Henry Meltons sack, supported by Israel Idonije, created a near-safety in the second quarter. Melton added a second sack in the fourth quarter and was a dominant presence with seven QB hits and two tackles for loss. Julius Peppers had a sack of Matt Ryan that turned into a fumble that was recovered and taken in for a TD by Brian Urlacher. Peppers also recovered a fumble to thwart an Atlanta drive, deflected a pass that led to a five-yard loss, forced a holding penalty on left tackle Sam Baker, and sacked Ryan on a two-point conversion. Nick Reed turned in a crucial pass defense on a third down inside the 10 to force a field goal. Amobi Okoye sacked Ryan late in the third quarter.

LINEBACKERS A

Brian Urlachers diving interception stopped one Falcons possession and was followed by the Forte TD in the first quarter. His pickup of the Matt Ryan fumble in the third quarter was even more dramatic, going in for a TD that put the Bears up 30-6 in the third quarter. The defense allowed just two field goals overall and Urlacher was initially credited with a team-high 10 tackles, one for loss, and a pass deflection. Atlanta rushed for 110 yards but 53 of that came on one carry.

SECONDARY A

Major Wrights hit and Charles Tillmans strip forced a fumble by Michael Turner. D.J. Moores blitz forced Matt Ryan to throw his first-quarter interception. Tillmans tackling was poor in spots but his third-down pass deflection was a key stop in the second quarter. Ryan threw 47 passes but the coverage contributed to the lines 5 sacks. Roddy White (8-61) and Julio Jones (5-71) are as dangerous as their billing but the secondarys overall tackling was solid and did not allow either receiver into the end zone.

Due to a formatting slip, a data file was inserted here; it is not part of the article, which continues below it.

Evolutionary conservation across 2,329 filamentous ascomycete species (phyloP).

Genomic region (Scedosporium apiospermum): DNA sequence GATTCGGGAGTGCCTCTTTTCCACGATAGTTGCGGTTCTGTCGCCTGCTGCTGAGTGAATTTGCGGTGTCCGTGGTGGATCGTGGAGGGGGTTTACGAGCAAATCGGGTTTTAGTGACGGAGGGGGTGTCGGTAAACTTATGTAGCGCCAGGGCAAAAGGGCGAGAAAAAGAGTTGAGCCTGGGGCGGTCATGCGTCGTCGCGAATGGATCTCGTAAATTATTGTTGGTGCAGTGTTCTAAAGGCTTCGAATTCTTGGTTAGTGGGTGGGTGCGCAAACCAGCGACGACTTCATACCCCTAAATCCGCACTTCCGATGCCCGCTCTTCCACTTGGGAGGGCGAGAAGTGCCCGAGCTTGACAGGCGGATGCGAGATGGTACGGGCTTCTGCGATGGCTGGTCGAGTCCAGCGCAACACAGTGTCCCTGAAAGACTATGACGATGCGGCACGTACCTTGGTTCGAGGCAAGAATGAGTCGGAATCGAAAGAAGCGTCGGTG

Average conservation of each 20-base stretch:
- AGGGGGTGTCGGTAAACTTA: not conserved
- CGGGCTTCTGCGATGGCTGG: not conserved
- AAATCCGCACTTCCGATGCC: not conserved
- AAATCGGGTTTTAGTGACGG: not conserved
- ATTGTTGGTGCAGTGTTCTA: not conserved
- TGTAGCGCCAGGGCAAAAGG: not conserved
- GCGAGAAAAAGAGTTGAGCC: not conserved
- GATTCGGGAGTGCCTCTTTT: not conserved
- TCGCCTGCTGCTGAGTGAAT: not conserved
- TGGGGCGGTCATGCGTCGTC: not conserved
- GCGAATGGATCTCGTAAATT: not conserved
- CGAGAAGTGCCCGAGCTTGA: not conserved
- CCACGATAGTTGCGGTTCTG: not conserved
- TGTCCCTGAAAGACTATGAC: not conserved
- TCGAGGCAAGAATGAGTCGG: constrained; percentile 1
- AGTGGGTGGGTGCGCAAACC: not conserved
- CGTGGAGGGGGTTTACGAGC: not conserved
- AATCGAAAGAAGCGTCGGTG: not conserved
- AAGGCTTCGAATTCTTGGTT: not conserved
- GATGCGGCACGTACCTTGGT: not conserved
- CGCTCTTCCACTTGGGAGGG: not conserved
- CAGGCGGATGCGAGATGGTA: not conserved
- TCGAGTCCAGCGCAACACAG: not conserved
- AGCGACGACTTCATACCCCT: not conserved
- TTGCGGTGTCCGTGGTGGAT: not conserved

SPECIAL TEAMS A

Robbie Goulds field goal from 41 yards gave the Bears their first points of the 2011 season and he added two more from in close to get some sort of points off thwarted red-zone possessions. Goulds five touchbacks forced the Falcons to operate from a long field and his second-quarter kickoff 5 yards deep was turned into excellent field position by a Corey Graham tackle at the Atlanta 15. Penalties by Graham and Craig Steltz on kickoff returns were costly in field position. Adam Podlesh averaged 48 yards gross and 46.3 net on 6 punts.

COACHING A

Play design by Mike Martz had receivers wide open in the first quarter, using mis-direction and delays. A back-side throwback should have been a TD as well but for a Cutler overthrow of a wide-open Kellen Davis. The Bears ran the ball 27 times vs. 37 pass plays but MartzCutler threw 14 passes to backs and tight ends to take advantage of defenders committed to stopping the run. Rod Marinelli had the defense prepared to handle Atlantas offensive firepower being run at the Bears in a no-huddle attack. Dave Toubs coverage teams allowed the Falcons just 3.3 yards on 3 punt returns and 16.5 yards per on the only two of seven kickoffs Gould allowed the Falcons to return.